There are many great human rights organisations around the world where human beings can come together to make abuses visible, hold authorities accountable and be pro-active in the fulfillment of the human rights. One of the organisations major achievements is that it is due to their work that the UN has human rights as an explicit working area. What is it with human rights organisations that make them able to achieve this?
Human rights organisations are of course diverse, the ones referred to here are the ones that have the possibility for volunteers to contribute to their work. The nature of the organisations as non-governmental organisations makes them independent from states and corporations and accountable to all those people that choose to finance their work. Transparency is kept by making their financial reports as well as their strategic plans public and members can furthermore participate in the making of the organisations strategic plans. And this is crucial – they can actually participate! Not just contribute to the organisations’ work by implementing what the staff has decided but affecting the decisions that are made.
Holding states accountable is, like I mentioned earlier in the text, one of the methods that organisations use to reach their goal of a world where the human rights are fulfilled. Viewing the organisations as part of this world, the method can serve successful from within. So what is the relation between participation and accountability? Participation is one of the four principles of accountability: transparency, participation, response and reflection & deliberation.
From a human rights-perspective, participation is a right that is found in article 12 in the Convention on the Rights of the Child. Its definition, which goes hand in hand with the right to freedom of expression is that:
”Participation is not solely the act of expressing an opinion and having that opinion taken seriously, but of being able to construct that opinion freely through accessing information and meeting and debating with others.”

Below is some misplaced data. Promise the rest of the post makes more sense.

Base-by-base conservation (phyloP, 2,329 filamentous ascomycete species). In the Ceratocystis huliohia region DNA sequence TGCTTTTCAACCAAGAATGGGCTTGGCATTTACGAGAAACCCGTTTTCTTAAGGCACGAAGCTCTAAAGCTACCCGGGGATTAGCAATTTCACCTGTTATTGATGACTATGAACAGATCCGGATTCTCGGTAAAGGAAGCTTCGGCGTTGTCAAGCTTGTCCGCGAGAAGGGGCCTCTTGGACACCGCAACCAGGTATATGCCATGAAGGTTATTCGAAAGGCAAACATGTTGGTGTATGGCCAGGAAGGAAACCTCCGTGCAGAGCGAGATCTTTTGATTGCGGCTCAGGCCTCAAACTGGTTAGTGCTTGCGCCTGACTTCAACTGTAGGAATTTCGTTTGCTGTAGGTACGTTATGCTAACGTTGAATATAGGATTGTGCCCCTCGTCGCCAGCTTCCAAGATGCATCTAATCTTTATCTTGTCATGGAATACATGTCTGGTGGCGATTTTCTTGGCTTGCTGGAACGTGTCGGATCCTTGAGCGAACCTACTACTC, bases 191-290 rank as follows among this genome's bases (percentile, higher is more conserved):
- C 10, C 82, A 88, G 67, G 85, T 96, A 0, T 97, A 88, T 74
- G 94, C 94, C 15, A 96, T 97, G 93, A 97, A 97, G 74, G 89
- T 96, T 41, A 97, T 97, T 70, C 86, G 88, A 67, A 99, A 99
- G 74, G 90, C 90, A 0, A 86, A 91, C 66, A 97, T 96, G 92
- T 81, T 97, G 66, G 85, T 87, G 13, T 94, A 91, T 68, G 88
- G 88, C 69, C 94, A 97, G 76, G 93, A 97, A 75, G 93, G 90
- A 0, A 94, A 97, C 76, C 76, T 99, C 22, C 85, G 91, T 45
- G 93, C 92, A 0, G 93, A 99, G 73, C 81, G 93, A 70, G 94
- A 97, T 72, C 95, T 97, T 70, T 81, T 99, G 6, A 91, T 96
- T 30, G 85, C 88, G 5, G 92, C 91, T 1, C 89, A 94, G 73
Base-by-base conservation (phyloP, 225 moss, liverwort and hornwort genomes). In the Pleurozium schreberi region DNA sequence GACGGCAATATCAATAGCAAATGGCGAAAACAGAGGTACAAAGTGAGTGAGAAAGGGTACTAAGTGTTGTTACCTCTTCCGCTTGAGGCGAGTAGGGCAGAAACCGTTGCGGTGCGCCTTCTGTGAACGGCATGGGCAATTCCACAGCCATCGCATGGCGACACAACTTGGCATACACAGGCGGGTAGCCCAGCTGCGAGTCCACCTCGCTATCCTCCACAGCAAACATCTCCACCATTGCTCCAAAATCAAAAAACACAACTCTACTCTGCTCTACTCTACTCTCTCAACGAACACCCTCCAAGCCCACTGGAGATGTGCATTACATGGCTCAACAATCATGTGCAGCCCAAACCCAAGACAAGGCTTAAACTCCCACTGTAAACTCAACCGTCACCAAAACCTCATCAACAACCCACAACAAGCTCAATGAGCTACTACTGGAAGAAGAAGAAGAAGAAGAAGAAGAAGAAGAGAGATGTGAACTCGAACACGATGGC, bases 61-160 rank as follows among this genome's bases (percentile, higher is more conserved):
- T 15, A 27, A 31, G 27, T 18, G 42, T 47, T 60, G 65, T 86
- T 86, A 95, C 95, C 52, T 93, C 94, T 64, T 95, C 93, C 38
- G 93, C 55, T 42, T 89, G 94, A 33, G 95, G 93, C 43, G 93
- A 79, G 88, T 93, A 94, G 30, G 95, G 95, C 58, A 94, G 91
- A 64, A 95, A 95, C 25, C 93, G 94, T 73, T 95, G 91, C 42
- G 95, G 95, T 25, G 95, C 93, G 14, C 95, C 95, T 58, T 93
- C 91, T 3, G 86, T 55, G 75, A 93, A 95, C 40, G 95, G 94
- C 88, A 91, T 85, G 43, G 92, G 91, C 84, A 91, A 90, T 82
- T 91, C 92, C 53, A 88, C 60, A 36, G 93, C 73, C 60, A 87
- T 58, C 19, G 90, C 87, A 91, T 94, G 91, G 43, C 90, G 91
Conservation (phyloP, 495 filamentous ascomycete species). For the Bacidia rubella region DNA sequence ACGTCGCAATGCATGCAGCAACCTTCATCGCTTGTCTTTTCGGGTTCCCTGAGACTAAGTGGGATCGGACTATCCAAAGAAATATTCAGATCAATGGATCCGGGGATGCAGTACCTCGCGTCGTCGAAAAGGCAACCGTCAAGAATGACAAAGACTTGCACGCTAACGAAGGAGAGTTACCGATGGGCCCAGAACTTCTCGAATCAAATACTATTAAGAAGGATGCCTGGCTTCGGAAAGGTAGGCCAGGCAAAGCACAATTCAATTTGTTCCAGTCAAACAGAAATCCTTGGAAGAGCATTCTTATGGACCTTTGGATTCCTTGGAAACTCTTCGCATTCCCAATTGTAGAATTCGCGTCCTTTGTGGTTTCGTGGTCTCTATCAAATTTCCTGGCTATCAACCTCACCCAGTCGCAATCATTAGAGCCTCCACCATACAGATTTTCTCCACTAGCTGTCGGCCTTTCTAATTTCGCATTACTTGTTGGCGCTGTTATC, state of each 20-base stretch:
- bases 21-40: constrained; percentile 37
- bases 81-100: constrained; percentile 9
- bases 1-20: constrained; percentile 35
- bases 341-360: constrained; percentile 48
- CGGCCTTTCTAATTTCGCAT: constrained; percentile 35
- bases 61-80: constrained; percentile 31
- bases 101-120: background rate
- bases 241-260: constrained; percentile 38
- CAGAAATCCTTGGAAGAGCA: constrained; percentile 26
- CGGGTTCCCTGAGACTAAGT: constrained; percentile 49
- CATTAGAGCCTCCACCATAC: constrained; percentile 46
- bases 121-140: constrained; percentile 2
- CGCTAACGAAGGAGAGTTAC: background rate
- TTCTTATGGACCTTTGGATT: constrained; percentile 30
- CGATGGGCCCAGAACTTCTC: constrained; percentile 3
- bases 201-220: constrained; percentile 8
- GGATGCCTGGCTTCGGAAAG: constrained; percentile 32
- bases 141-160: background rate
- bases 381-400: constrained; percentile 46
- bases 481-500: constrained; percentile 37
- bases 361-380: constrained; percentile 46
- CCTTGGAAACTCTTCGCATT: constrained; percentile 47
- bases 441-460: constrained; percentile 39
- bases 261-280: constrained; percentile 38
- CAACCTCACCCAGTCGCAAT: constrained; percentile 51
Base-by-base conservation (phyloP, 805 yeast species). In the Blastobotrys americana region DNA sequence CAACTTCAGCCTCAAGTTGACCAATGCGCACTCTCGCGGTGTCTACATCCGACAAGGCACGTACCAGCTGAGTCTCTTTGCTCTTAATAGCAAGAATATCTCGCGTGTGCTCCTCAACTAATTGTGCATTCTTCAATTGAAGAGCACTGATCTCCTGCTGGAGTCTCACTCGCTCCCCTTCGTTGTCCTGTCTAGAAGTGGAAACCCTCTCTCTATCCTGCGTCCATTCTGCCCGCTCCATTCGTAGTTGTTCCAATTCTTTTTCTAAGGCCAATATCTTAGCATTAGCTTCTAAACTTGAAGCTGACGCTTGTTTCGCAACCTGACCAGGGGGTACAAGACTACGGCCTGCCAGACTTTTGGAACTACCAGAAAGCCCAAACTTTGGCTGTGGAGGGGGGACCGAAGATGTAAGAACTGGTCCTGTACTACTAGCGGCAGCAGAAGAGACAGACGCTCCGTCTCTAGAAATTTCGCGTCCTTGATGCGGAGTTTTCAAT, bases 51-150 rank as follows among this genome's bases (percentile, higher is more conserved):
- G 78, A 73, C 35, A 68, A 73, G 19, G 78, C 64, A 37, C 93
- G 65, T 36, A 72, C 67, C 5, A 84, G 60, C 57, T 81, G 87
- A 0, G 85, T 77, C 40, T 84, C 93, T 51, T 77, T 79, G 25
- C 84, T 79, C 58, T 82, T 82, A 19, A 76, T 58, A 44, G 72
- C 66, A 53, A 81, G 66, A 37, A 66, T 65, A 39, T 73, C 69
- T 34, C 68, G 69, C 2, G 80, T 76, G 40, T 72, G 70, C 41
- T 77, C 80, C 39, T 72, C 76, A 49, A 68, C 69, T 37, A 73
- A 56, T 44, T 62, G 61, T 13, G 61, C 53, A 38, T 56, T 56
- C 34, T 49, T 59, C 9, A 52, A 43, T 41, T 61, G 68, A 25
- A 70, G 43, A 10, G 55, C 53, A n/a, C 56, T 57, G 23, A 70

The volunteers’ participation in the human rights organisations can now be seen as a way to fulfil the human rights by both fulfilling the specific human right to participation as well as making sure that the organisation won’t commit any abuses. Through participation – through committing to accountability – trust is established and the rest of the organisations’ work will be shaped accordingly. Hopefully making it even better. This is a way of working that enables people’s initiatives and ideas to transform into actions that can solve or prevent human rights abuses. Let us all remember this! Participation will not only lead to the reaching of your own interests but for the reaching of everyone’s interest – which is by definition the fulfilment of the human rights.
Whether human rights organisations have this perspective can sometimes be unclear but someone that has put this very clearly is the Center on the Developing child at Harvard University. They emphasise the importance of strengthening people in order to create an environment where also other people will be strengthened, leading lives that will be free from abuses, lives where people are better equipped to overcome obstacles. Perhaps this is a part of the answer to why human rights organisations can be so successful.
This perspective is something that should be taken into account everywhere, all the time. Within the sphere of the state it is recognised as citizen participation and an important aspect to remember is the distinction between “citizen control” and “citizen manipulation”. Sherry R Arnstein published already in 1969 an article about this topic where he emphasised that there are different levels of participation where some not even are participation but instead manipulation. An example of this could be to put the volunteers in a council with the purpose of creating a platform for their point of views but where the ones who share their point of view actually are the staff. Another form of false participation is by Arnstein named “tokenism”. In this case, the council would be a forum for the volunteers’ thoughts and opinions, but with no method to actually take the thoughts and opinions into account.
These two modes – manipulation and tokenism – take us to a dark place within human rights organisations; they could become places where human beings – volunteers – are objectified for the sake of the organisations appearance. But this isn’t what necessarily needs to happen. Thinking of this dark place could lead to the conclusion that volunteers shouldn’t be included within the human rights organisations’ work at all. But with the knowledge of how participation actually is a human right, the dark place can serve as a remembrance of how important it is to create an opportunity for true participation for the volunteers. With this reflection in mind, human rights organisations will be able to fulfil the human rights already within their own work – taking us all one step closer to the world where the human rights are fulfilled.